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The Security of the Kima Blockchain

The Kima platform is designed with the most advanced security protocols and instruments available today. It stands apart in its design due to its use of two security mechanisms: threshold signatures and trusted execution environments. Kima wardens control the asset pools on the destination chain through the use of Threshold signature schemes, and security is further strengthened by running the wardens inside a Trusted Execution Environment.

Threshold Signatures

Threshold signature schemes (TSSs) allow a group of participants (“cosigners”) to securely generate and control the secret signing key for a digital signature scheme, such that a certain threshold (e.g., 7-out-of-10) cosigners must participate in the signing protocol in order to generate a signature. Specifically, a threshold signature scheme consists of two protocols (1) Distributed Key Generation and (2) Distributed Signature Generation.
Distributed Key Generation Protocol The Distributed Key Generation protocol creates private “key shares,” where each participant holds a single share and a single public verification key for a digital signature algorithm (either ECDSA, or ED25519).
Distributed Signature Generation Protocol The Distribute Signature protocol takes each participant’s key share and a (public) message and creates a digital signature on the message that will verify under the verification key created during the key-generation protocol.
Implementation of Protocols For a Threshold Signature Scheme The “threshold” property comes from the guarantee that there is a fixed threshold (e.g., t-out-of-n) such that an adversary who corrupts up to t-participants in the protocol (and learns their private key shares) learns nothing about the underlying secret key. In particular, an adversary who corrupts t or fewer participants cannot generate a new signature on any message.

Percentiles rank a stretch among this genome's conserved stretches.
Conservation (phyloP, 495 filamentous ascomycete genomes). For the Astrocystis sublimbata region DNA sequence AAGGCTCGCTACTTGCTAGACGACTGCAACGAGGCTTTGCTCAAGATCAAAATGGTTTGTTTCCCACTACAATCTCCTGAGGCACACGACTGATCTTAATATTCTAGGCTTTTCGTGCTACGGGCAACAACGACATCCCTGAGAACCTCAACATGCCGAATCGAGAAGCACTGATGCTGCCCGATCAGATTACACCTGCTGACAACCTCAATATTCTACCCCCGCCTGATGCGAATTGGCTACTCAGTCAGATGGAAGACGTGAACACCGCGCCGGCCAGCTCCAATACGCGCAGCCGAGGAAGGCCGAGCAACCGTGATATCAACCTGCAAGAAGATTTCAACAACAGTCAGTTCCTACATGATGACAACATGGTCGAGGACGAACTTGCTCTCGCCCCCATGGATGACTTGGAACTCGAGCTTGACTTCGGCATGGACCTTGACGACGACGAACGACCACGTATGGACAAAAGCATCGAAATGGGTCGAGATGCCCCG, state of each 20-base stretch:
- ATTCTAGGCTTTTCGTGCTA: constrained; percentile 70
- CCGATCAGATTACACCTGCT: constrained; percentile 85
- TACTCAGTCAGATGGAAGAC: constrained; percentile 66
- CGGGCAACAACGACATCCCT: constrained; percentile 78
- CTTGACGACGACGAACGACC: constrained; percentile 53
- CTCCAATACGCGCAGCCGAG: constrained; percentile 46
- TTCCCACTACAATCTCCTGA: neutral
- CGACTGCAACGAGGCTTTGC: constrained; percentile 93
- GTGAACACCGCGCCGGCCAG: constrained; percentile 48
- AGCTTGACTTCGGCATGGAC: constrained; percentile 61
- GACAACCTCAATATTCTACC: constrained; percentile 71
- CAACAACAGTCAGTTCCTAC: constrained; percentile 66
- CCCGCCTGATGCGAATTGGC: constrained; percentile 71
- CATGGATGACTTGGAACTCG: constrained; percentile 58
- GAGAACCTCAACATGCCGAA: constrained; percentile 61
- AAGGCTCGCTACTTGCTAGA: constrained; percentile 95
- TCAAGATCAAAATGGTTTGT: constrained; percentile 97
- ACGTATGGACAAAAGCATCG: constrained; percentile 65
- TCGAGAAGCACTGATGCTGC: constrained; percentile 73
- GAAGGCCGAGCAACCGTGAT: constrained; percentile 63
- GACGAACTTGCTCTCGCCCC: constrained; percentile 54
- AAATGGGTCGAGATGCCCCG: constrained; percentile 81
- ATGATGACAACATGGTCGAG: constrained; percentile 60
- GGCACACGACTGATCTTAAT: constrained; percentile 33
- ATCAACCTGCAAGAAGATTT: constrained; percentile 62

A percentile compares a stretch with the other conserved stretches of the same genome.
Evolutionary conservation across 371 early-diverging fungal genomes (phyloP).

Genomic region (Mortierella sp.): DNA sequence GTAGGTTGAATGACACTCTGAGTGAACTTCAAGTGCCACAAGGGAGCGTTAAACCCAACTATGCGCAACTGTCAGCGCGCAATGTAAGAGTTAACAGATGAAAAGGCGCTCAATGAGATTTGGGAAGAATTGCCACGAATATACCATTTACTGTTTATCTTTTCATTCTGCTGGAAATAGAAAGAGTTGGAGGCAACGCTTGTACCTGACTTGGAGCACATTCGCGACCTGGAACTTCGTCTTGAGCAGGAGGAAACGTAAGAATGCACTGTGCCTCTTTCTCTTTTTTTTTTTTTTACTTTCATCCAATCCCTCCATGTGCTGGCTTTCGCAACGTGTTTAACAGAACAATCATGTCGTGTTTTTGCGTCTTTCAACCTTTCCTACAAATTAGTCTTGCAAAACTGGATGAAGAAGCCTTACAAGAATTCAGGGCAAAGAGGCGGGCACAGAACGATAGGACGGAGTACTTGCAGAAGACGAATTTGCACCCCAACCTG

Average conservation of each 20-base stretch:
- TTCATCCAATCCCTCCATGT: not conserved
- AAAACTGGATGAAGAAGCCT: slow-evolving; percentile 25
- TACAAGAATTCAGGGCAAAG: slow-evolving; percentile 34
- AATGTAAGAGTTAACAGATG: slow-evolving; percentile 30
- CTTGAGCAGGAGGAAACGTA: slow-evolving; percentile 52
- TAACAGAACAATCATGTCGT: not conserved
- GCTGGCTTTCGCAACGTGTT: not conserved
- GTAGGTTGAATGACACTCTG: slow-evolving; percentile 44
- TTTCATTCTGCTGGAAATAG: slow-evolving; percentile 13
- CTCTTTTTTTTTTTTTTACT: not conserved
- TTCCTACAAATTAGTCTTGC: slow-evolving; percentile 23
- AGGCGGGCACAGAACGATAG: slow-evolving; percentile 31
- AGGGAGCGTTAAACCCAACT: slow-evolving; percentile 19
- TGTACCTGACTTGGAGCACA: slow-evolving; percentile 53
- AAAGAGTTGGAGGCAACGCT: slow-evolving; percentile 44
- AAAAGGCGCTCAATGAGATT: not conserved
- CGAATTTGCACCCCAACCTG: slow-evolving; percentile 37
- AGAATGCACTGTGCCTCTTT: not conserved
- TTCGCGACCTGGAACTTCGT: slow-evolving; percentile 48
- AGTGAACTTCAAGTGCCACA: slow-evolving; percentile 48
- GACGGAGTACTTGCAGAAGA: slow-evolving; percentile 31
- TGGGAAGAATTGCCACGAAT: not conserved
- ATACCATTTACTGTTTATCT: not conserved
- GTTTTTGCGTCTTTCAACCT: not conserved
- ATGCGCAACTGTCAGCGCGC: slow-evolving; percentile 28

Threshold Signature protocols can be extended to arbitrary authority structures. For instance, there could be a public set of n1 signers that have undergone KYC and a larger set n2 of anonymous signers that are chosen dynamically through Proof of Stake. The TSS could then be built so that it needs both t1 + 1 public signers AND t2 + 1 anonymous signers to participate in order for a statement to be signed. Any adversary then who does not control this learns nothing of the underlying secret key and is unable to forge signatures.
Furthermore, TSS protocols can use Proactive Secret Sharing¹ to redistribute shares of the secret key. This means that if an adversary is unable to learn the secret key before a redistribution, all the information it gained before the redistribution becomes useless after the redistribution. For instance, if we have a t-out-of-n sharing of the secret key, the adversary can corrupt t nodes before the redistribution and another t after, but will still not be able to learn the secret key. Proactive Secret Sharing strictly increases the security of the system, by improving protection against adversaries who corrupt multiple nodes over time.
Threshold signature schemes exist for ECDSA² and ED25519³. In addition to rigorous theoretical proofs of security, TSS schemes have been widely implemented. In fact, professionally audited, open-source TSS libraries are available from Axelar, ZenGo, ING bank, Binance, Thorchain, Ren, and Coinbase¹⁰. Collectively, these TSS implementations are currently used to custody billions of dollars worth of tokens across multiple blockchains. Although attacks are common in the DeFi space, there have been no reported attacks that have exploited a Threshold Signature Scheme.

Trusted Execution Environments

Trusted Execution Environments (TEEs) provide hardware-based security where secrets can be stored, and code can be executed in a secure and verifiable manner. The key properties of a TEE are:
  1. 1.